education

This weekend the Lusher Charter School board rejected a petition to recognize a teachers union and start a collective bargaining process.

The vote came after hours of public comment from over 50 people, mostly teachers but also parents and community members. Many spoke in support of the union.

Families have received public school assignments for the coming school year. The OneApp team sent out school placements late Thursday afternoon. That's a week later than they were supposed to come out - a delay that caused families stress.

Chantal Reinlieb applied to all kinds of schools for her five-year-old son. Public schools that are part of OneApp, public schools that use their own application, even a private school, as a backup - though she anguished over the $1000 deposit and decided not to move forward with that.

Governor John Bel Edwards released a new budget proposal on Wednesday, and it includes major cuts to Louisiana's college scholarship program.

The proposed budget - which would go into effect July 1 - slashes TOPS scholarship funding by over 60 percent. It provides only about a third of the nearly $300 million needed to fund the program.

Mallory Falk / WWNO

Hundreds of New Orleans students got a hands-on civics lesson this week. They rallied at the state capitol to support a bill that would keep 17-year-olds out of adult court and prison.

It’s a time-honored tradition. Civics teachers cart out a TV or flick on a projector and play the Schoolhouse Rock! video “I’m Just a Bill.” It follows a cartoon bill - a so-called “sad little scrap of paper” - on its journey to becoming a law.

The Honoré Center for Undergraduate Achievement hosts an open house tonight. The program gives black male students full scholarships to Southern University at New Orleans — if they agree to work as teachers for two years after college.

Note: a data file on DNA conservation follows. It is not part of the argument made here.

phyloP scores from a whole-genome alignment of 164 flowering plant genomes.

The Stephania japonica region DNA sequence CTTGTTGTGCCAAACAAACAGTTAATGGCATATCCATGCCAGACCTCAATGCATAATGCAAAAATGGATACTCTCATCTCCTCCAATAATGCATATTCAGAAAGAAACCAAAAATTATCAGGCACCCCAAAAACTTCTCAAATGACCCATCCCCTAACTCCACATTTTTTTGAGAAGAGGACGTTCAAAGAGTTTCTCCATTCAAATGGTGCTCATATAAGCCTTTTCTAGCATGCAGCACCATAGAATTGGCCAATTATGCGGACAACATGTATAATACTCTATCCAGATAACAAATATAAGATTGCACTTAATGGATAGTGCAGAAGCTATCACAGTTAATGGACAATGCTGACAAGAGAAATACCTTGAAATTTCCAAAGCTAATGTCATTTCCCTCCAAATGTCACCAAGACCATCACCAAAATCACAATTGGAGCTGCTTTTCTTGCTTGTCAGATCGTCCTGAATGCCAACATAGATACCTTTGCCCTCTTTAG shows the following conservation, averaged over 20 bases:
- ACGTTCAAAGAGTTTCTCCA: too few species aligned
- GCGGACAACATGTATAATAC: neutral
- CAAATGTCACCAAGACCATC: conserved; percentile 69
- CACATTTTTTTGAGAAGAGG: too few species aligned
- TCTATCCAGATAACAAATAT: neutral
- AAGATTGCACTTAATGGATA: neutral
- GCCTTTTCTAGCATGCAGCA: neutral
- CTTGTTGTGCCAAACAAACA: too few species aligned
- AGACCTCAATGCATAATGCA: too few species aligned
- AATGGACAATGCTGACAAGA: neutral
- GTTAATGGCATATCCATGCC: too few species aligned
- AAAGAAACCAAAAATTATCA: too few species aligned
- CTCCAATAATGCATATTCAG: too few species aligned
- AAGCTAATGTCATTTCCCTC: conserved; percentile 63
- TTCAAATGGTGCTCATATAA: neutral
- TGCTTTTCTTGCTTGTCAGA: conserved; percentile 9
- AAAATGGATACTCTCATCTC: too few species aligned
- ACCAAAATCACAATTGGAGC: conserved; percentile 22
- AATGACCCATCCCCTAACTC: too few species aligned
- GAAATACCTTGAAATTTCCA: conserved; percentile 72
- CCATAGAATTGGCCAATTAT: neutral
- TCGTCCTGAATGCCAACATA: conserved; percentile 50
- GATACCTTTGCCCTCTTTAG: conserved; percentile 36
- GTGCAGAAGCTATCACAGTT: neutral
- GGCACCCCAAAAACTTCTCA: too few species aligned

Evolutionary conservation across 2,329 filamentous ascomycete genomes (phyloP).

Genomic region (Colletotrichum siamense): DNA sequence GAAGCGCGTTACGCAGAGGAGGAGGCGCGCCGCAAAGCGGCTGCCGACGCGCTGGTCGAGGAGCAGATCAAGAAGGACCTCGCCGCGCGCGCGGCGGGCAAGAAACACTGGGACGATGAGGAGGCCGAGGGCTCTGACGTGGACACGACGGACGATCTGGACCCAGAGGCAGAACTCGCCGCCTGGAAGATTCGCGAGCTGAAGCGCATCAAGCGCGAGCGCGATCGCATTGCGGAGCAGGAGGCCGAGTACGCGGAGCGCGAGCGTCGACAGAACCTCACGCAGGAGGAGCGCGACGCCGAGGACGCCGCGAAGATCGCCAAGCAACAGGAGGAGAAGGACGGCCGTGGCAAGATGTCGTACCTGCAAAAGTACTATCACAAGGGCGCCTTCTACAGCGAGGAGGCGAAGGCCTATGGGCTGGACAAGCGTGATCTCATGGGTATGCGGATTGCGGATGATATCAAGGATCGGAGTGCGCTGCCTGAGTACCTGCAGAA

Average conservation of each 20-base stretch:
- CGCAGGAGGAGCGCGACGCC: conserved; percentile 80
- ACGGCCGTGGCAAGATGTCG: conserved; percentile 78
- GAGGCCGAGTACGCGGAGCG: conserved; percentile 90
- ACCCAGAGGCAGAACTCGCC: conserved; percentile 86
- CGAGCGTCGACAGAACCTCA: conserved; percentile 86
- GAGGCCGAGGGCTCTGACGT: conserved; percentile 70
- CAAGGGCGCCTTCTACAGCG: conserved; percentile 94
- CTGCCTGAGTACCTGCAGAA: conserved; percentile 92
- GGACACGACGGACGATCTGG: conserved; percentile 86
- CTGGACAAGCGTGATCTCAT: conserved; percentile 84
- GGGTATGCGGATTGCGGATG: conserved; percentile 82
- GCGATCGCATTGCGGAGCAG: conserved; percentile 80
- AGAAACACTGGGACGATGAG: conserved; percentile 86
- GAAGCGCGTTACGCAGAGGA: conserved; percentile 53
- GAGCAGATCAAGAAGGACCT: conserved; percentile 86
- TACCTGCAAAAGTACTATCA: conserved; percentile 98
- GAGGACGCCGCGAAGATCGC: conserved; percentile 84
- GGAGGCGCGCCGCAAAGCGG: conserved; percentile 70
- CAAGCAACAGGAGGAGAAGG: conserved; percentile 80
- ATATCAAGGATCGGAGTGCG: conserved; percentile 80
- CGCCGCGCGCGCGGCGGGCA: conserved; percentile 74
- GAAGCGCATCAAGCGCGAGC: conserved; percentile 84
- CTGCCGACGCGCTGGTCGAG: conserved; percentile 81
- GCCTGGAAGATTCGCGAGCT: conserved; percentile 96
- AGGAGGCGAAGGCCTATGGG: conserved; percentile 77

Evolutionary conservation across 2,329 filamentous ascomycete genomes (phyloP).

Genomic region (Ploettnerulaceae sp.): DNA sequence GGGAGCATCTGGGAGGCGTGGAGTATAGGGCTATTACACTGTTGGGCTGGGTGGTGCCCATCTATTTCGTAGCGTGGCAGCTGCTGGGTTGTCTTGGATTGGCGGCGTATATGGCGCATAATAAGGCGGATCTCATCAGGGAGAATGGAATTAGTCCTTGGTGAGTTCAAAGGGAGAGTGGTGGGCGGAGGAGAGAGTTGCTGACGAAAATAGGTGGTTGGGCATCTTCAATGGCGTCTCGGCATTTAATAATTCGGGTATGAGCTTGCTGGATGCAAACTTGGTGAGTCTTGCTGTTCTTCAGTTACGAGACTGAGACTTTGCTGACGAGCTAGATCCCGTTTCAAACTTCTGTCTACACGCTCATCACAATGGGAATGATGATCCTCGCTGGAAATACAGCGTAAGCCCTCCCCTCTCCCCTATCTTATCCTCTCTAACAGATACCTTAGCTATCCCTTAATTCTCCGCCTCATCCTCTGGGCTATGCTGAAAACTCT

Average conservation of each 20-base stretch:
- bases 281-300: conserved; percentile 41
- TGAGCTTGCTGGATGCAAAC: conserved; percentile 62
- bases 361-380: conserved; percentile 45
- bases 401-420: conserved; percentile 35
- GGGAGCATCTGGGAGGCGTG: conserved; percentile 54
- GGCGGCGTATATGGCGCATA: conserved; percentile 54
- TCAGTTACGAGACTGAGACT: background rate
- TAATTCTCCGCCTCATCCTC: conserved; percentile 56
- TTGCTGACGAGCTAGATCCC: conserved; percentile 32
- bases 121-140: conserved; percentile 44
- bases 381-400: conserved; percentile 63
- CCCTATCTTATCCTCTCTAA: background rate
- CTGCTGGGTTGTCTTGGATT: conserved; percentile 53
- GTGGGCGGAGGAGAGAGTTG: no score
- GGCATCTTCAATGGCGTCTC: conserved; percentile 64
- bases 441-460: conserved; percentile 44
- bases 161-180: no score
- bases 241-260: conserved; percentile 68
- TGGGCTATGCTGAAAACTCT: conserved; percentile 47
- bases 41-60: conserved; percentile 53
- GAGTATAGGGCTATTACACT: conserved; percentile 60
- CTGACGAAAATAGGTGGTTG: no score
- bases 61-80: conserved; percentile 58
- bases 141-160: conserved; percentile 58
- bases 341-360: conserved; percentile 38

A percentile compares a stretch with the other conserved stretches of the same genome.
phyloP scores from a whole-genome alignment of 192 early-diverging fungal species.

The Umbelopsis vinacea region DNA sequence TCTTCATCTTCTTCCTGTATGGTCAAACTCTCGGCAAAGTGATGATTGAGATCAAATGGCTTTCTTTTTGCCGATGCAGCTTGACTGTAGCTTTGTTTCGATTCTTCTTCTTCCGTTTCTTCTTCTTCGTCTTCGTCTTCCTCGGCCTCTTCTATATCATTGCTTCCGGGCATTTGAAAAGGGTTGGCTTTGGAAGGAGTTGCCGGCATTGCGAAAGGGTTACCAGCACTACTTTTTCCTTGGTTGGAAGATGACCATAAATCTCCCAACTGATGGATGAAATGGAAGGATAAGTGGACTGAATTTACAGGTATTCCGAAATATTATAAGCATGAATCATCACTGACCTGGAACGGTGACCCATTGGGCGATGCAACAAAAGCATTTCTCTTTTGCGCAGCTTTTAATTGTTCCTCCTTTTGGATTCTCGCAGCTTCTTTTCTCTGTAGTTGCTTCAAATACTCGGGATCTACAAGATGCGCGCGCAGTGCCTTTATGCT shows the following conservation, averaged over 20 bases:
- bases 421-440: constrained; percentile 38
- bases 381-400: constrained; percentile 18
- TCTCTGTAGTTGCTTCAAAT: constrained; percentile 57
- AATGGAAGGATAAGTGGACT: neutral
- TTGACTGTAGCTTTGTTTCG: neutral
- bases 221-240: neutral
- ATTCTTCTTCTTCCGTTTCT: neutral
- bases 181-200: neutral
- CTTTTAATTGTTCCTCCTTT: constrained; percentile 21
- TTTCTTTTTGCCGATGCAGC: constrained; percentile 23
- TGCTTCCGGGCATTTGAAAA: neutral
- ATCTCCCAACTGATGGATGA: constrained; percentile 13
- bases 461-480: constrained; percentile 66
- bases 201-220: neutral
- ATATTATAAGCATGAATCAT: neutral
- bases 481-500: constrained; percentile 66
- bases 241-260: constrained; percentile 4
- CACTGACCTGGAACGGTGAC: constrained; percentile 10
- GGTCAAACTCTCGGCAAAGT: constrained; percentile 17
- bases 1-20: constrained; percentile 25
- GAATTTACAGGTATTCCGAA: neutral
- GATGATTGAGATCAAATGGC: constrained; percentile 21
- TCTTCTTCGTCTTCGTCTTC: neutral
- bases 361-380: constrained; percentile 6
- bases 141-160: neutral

In a sixth grade class at Langston Hughes Academy, students quietly fill out a worksheet on renewable energy. Donovan Woods approaches the ones that seem stumped or distracted, and helps them with their work.

The college admissions process can be confounding and nerve-wracking. What if an admissions counselor could take you behind the scenes, reviewing mock applications right in front of you? Next Monday, twelve schools are doing just that at the New Orleans College Case Study.

The Orleans Parish School Board considered a controversial new funding formula last night.

The school board meeting was unusually packed with students, parents, teachers and charter CEOs. Many wore lime green T-shirts that said: families and schools for fair funding. To them "fair" means new system that gives schools more money for students with disabilities, English Language Learners, and students who are overage or several years behind. But it gives less for gifted and talented students.

The state school board was set to vote yesterday on a new funding formula for Orleans Parish schools. But at the last minute, it shifted that decision to the local school board, OPSB.

There's been fierce debate over how to distribute school funds. A new state law requires New Orleans' RSD and OPSB to develop one unified formula. Right now, each has its own. They differ in how they fund students with disabilities and gifted and talented.

When the Recovery School District was created in 2003, it was supposed to temporarily take over failing schools, then return them to local control once they'd turn around. Later the law changed, and now schools get to decide whether they want to go back. So far, most have said no. But now that's changing.

Thousands of students recently gathered outside the state capitol to protest higher education budget cuts.
Mallory Falk / WWNO

Governor John Bel Edwards has warned that Louisiana's budget crisis likely means even more cuts to higher education — up to $70 million — and big changes to the state's popular scholarship program, TOPS. For local students, that translates to an uncertain future.

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